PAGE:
Caste violence: In Saharanpur’s ghost villages, fear looms large among Dalits
As tension continues to simmer in Shabbirpur village in Saharanpur following caste violence, Dalits are living in fear of retribution by Thakurs and accuse the police of being biased towards them.india Updated: May 30, 2017 18:34 IST
The rubble of damaged Dalit houses tells the story of fear and arson that had engulfed Shabbirpur and turned it into a ghost village after a violent clash with Thakurs five days ago.
The men have either fled to safer places or are attending injured family members at Saharanpur’s district hospital while the women are left to pick the broken pieces of their lives.
Subhash Chandra Dubey, senior superintendent of police, Sahranpur said 25 houses were set on fire, but Dalits of the village 25 km from Saharanpur insist 55 houses and five shops were burnt down on May 5 after a Thakur youth was killed in caste clashes.
Relatives of affected Dalit families fear more attacks after the terror allegedly unleashed by Thakurs following a procession to honour Rajput ruler Maharana Pratap that triggered the clash last Friday.
Saharanpur district has 26% Dalit population spread across villages and 10% Thakurs. But in Shabbirpur village which home to 572 families, the total population of the village is 4,000 which include 2500 Thakurs and 600 Dalits and this lop-sided ratio worries the Dalits.
“Thakurs were always dominant as a caste in the area which also have Jatav Dalits in good numbers,” said Dalit activist Ram Kumar.
“Only women, who could manage to escape the wrath on that day are living in these ransacked houses. Most of the men have fled to safer places due to the fear,” said Nafe Singh at the house of his relatives Dal Singh and Kamla Devi, both of whom are undergoing treatment along with their four-year-old son Badal.
The Dalit houses and five shops in Shabbirppur were seemingly attacked one by one. The strewn grocery, cattle with burn injuries, damaged motorcycles, remains of utensils and other furniture still lie around in the half-burnt homes.
Ratan, 55, one of the eyewitnesses recalled how “a mob of over a 1000 youths on two-wheelers armed with swords and rods wreaked havoc and vandalised everything that came in their way till the row of Thakur houses started”. All this, he alleged, in broad day light and amidst police presence.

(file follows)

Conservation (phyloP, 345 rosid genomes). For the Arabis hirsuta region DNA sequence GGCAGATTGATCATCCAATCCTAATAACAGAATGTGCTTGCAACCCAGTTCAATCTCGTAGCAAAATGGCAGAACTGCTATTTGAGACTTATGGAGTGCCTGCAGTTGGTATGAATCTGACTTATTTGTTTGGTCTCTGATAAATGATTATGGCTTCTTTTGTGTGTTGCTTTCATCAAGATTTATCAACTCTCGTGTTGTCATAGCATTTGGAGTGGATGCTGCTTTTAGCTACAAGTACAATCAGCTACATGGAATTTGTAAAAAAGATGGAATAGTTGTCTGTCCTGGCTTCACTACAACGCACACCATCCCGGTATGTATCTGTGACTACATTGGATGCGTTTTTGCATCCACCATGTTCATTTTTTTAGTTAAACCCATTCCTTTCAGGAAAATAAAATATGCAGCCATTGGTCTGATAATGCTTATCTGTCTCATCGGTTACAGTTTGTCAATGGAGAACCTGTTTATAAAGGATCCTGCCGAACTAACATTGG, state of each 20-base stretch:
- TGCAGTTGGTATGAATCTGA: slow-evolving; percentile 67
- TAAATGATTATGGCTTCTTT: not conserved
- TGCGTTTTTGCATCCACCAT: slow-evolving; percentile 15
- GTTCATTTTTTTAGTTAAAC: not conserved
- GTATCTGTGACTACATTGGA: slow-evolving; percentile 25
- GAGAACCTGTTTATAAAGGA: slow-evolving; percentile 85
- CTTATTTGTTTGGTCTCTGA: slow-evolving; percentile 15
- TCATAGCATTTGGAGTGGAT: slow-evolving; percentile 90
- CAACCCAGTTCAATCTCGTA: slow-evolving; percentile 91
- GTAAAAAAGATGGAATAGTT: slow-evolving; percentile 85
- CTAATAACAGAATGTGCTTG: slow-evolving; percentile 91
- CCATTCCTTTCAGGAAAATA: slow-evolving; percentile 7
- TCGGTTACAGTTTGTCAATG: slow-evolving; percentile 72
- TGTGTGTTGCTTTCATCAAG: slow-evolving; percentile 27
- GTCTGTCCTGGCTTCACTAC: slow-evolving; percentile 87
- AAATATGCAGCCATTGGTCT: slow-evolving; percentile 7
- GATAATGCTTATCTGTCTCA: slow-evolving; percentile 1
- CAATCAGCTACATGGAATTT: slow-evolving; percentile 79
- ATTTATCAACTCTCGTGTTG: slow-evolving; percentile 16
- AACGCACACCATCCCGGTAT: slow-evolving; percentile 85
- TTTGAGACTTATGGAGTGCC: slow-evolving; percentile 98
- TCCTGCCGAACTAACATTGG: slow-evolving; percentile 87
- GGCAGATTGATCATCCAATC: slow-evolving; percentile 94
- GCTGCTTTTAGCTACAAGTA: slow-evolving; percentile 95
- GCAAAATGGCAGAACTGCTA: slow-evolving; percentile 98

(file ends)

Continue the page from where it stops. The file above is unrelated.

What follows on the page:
Sadly, incidents like these are not new in Saharanpur, a communally sensitive district of western Uttar Pradesh. The Thakur-Dalit animosity had also played out ahead of 2017 UP assembly polls when the BJP’s state vice-president Dayashankar Singh made derogatory remarks against BSP chief Mayawati. Dayashankar was expelled only to be reinstated later after his wife Swati Singh won the Assembly election from a Lucknow seat.
In April, similar clashes were reported from Sadak Dudhli village of Saharanpur when the BJP took out a procession, without permission, to mark the birth anniversary of Babasaheb Bhimrao Ambedkar.
“Dalits fear that violence may erupt again any time. Thakurs will try to assert their dominance. They have already spread the word that a Jatav has killed a Thakur. No Dalit would dare to live here in future,” said Virendra Kumar, a resident of the village who works with a construction firm.
Main Lal, a member of the Bhim Army, a group of youth behind the Dalit protests said that they have more reasons to worry as “police sided with the Thakurs and would implicate Dalits in false cases.”
Virendra Rana, a local Thakur leader who switched from SP to BJP recently said Dalits were being instigated by some vested interests to resort to violence.
“Otherwise what is wrong in commemorating Maharana Pratap Jayanti. He was a national icon, not of any particular community,” he said.
But experts say that the fresh violence against Dalits is a tactical move by the ruling BJP ahead of civic polls scheduled in next two months.
“Even during the historic assembly mandate, BJP lost both assembly seats-Saharanpur and Saharanpur nagar to SP-Congress alliance. The party thus had only one representative-Raghav Lakhan Pal in the region,” said political analyst, Prof Sudhir Panwar.
Dalit activists also see a larger political motive behind the violence and blame the BJP. They apprehend that the fear may spread in 80 villages of the district with predominant Dalit population.
“It is pre-planned in accordance with consolidation of BJP votes. They (BJP) tried Dalit vs Muslims in April Sadak Dudhli but failed. Now they are putting up Dalits against Thakurs. It has been there since long,” said Ram Kumar.